Just how often are these accidents they are trying to prevent happening anyway. In 4 years on the fire department and rescue squad I only ever got called to 1 silo accident, and that was a grown man and not a child. Of course that's anecdotal, but of all the farming families I've known I've never personally known of a kid getting seriously hurt. I've known of grown men getting killed or their backs broken in tractor accidents and so on, but not kids.
I never was a member of 4H or FFA but I would have freaking loved it. Those kids are well rounded and mature, so responsible. And live stock shows are actually kind of cool. lol Yea, I said that. There are plenty of laughs when showing goats and chickens. lmao
Last fall I gave one of my horses to one of my nieces to train for her senior project for 4H. She wasn't 18 at the time, so I guess that encouraging a teen to work with a farm animal means I was contributing to the delinquency of a minor. Oh the humanity.
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  #12  
April 26th, 2012, 01:44 PM
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This is a prime example of the government having WAY too much control. Someone needs to step in and give the power back to the people. It's all just sickening.
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  #13  
April 26th, 2012, 05:15 PM
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Do people not have any faith in kids any more? They're not going to lose a limb or an eye or get trapped every time you turn your back. They aren't going to go straight to the most dangerous thing they can find. Accidents happen everywhere. I'll be willing to bet more kids get hurt, in accidents, and stressed more playing sports than on farms.

People need to have a little more faith in their kids, IMO.
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  #14  
April 26th, 2012, 05:18 PM
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I've seen, and heard of, way more adults getting hurt working a farm than kids. Mostly because people aren't as stupid as the government seems to think and they don't put their kids in charge of jobs that are extremely dangerous without help-assuming they let them do them at all. Whereas adults, well, we're a little less careful sometimes, not so willing to accept that we screw things up from time to time, and in the end, **** happens. But at least we did it to ourselves.

I bet if there is a statistic out there anywhere(and I'm sure there is, somewhere, lol), it'll show that far more adults than children are harmed in farm accidents every year in the US.

So again, this motion makes sense...how?

There is a time to be cautious, and use common sense, of course. I'm fairly certain that most farm owners are exactly that when it comes to their kids or any minor workers. If not for their child's safety, than for the preservation of their livelihood.(though I'm more liable to believe the former).

Things like this just make me want to own land so much sooner. I can't wait until we do own acreage and become far more self reliant. Because it also feels to me, as foxfire pointed out, this is simply one more step(albeit perhaps small) to make people more reliant on others than on themselves. We're a perfectly capable species, but every day governments(not just ours of course, though I'll admit I'm more concerned with ours, since I live here) try and make us seem far less capable. It's kinda scary. That's not some conspiracy theory or anti-government jab or something, it's just how I feel. I really think that some folks who get put in positions of power have no friggen clue what they're doing. Nor do they understand the actual effects of their statements or decisions.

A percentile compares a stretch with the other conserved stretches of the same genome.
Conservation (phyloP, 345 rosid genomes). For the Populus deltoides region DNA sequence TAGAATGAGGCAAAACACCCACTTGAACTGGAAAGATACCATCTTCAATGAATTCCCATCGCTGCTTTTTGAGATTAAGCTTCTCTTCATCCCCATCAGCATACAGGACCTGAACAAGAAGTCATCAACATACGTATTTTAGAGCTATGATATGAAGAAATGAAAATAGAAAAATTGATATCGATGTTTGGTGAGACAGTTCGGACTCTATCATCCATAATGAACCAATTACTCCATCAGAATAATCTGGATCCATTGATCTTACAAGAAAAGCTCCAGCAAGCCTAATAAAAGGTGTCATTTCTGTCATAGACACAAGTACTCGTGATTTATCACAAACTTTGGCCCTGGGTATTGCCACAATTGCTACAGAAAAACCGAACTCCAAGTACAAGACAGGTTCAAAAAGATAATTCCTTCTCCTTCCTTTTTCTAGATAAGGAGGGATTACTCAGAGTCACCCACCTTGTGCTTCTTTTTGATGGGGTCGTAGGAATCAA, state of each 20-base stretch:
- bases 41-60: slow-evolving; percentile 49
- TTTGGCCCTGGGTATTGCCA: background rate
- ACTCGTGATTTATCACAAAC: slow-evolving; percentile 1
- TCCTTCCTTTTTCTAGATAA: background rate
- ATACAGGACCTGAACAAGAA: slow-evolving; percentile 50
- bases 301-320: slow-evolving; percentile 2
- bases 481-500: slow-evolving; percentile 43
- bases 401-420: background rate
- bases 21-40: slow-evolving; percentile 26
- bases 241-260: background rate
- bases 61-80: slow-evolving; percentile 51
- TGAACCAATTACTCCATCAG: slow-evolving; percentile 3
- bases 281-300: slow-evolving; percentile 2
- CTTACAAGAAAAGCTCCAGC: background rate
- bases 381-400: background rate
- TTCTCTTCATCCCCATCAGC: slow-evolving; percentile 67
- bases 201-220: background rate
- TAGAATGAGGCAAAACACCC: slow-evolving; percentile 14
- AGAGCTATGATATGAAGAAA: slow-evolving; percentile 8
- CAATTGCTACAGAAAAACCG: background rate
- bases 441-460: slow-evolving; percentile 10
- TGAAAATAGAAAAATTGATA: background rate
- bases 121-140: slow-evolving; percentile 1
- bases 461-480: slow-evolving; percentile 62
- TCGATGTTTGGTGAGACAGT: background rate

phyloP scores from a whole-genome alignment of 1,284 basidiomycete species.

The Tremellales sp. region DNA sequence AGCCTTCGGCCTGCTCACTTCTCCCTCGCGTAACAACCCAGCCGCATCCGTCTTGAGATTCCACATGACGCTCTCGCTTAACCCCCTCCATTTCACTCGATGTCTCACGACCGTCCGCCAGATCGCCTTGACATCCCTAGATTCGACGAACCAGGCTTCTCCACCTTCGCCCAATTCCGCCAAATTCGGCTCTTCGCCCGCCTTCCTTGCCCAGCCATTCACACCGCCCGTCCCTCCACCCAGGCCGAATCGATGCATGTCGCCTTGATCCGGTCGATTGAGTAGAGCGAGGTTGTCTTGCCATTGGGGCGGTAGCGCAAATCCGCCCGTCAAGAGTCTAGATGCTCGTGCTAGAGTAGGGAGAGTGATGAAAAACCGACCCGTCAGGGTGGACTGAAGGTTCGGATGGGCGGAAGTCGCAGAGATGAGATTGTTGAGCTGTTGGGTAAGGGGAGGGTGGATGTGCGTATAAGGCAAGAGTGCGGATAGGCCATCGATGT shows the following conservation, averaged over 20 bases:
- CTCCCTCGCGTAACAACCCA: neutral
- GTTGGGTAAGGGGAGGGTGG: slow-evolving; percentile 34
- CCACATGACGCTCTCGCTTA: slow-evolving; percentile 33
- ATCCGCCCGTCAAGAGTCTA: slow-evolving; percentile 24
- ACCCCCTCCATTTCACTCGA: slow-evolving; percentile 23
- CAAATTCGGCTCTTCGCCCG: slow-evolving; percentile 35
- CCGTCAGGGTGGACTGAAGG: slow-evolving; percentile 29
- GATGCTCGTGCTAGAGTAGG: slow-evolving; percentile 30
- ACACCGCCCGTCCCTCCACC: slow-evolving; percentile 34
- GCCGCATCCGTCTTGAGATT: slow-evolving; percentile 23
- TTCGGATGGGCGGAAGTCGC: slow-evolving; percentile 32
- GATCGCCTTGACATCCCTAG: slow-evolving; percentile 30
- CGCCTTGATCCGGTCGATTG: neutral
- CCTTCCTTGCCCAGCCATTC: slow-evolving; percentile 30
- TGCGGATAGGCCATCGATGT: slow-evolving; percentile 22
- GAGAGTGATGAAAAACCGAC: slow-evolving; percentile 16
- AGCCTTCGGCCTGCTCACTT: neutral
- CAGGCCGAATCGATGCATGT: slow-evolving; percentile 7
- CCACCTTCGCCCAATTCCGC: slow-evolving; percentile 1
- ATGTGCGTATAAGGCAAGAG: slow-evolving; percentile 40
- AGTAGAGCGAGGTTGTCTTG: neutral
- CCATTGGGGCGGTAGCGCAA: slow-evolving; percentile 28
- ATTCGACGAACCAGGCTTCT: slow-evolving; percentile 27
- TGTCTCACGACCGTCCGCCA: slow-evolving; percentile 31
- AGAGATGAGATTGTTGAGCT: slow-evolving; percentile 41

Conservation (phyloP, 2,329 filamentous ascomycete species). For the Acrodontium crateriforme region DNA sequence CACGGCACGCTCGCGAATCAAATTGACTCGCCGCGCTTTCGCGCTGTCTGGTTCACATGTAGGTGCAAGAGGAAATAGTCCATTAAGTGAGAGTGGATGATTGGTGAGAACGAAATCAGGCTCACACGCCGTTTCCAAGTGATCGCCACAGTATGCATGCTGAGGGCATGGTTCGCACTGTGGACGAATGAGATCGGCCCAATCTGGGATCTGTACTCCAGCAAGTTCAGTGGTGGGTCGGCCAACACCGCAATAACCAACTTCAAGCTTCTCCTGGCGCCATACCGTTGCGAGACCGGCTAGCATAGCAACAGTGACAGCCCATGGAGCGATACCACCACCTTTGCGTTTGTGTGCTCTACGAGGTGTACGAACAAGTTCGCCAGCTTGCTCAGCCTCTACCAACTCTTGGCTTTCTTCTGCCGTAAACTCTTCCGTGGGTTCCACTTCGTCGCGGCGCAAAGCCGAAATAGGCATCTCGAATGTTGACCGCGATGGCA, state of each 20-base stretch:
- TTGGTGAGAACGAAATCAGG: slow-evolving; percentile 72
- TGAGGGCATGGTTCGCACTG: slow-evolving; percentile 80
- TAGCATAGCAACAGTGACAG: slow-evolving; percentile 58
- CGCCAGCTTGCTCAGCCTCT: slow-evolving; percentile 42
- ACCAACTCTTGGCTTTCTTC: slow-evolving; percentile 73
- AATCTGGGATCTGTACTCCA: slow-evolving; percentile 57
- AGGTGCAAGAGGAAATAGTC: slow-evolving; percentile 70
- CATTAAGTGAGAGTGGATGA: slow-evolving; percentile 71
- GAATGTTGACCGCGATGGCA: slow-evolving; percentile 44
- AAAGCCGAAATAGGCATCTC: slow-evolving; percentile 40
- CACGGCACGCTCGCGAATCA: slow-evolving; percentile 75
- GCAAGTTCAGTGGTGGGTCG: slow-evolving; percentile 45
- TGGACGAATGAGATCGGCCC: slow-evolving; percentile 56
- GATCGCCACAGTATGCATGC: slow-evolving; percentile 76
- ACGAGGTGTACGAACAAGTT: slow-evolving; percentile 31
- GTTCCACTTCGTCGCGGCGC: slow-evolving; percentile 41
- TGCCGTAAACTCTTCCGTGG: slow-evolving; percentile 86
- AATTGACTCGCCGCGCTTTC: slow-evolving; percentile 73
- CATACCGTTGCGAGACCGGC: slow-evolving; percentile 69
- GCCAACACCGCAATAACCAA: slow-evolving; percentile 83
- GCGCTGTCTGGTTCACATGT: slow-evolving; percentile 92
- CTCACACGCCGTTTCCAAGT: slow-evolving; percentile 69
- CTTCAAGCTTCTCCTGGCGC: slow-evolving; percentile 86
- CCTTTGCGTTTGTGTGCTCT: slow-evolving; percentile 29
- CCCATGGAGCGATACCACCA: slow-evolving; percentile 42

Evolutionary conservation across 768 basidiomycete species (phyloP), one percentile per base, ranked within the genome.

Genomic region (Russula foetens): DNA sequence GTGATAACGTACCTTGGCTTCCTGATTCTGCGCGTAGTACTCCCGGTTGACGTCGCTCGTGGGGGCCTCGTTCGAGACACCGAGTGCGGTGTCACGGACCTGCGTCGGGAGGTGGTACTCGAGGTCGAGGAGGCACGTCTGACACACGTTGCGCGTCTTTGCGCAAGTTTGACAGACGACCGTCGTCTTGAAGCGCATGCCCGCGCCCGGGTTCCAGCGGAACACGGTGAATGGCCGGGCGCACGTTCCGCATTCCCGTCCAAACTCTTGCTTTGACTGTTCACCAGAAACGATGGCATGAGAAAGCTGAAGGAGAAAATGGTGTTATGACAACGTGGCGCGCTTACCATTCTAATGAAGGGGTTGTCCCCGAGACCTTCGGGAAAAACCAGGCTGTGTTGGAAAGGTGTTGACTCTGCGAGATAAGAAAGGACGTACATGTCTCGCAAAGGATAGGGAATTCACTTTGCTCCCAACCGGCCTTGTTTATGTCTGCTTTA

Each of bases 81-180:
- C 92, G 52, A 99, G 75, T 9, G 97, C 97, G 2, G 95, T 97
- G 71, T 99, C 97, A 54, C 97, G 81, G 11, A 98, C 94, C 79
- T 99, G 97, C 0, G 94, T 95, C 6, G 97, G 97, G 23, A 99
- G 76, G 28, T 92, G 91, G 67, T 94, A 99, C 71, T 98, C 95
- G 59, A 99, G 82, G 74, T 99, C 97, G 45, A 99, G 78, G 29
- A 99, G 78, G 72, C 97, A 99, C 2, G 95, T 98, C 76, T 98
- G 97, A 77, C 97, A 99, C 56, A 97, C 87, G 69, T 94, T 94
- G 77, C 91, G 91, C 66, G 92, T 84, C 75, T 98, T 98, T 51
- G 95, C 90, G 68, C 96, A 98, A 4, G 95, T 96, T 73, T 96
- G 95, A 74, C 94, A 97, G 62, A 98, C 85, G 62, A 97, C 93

I think it's all too easy to forget your roots and how we got to be what we are anyway. It's also all too easy to take what we do have for granted. I don't mean from a financial standpoint either.
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  #15  
April 26th, 2012, 05:56 PM
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Quote:
Originally Posted by Frackel View Post
I've seen, and heard of, way more adults getting hurt working a farm than kids. Mostly because people aren't as stupid as the government seems to think and they don't put their kids in charge of jobs that are extremely dangerous without help-assuming they let them do them at all. Whereas adults, well, we're a little less careful sometimes, not so willing to accept that we screw things up from time to time, and in the end, **** happens. But at least we did it to ourselves.

I bet if there is a statistic out there anywhere(and I'm sure there is, somewhere, lol), it'll show that far more adults than children are harmed in farm accidents every year in the US.

So again, this motion makes sense...how?

There is a time to be cautious, and use common sense, of course. I'm fairly certain that most farm owners are exactly that when it comes to their kids or any minor workers. If not for their child's safety, than for the preservation of their livelihood.(though I'm more liable to believe the former).

Things like this just make me want to own land so much sooner. I can't wait until we do own acreage and become far more self reliant. Because it also feels to me, as foxfire pointed out, this is simply one more step(albeit perhaps small) to make people more reliant on others than on themselves. We're a perfectly capable species, but every day governments(not just ours of course, though I'll admit I'm more concerned with ours, since I live here) try and make us seem far less capable. It's kinda scary. That's not some conspiracy theory or anti-government jab or something, it's just how I feel. I really think that some folks who get put in positions of power have no friggen clue what they're doing. Nor do they understand the actual effects of their statements or decisions.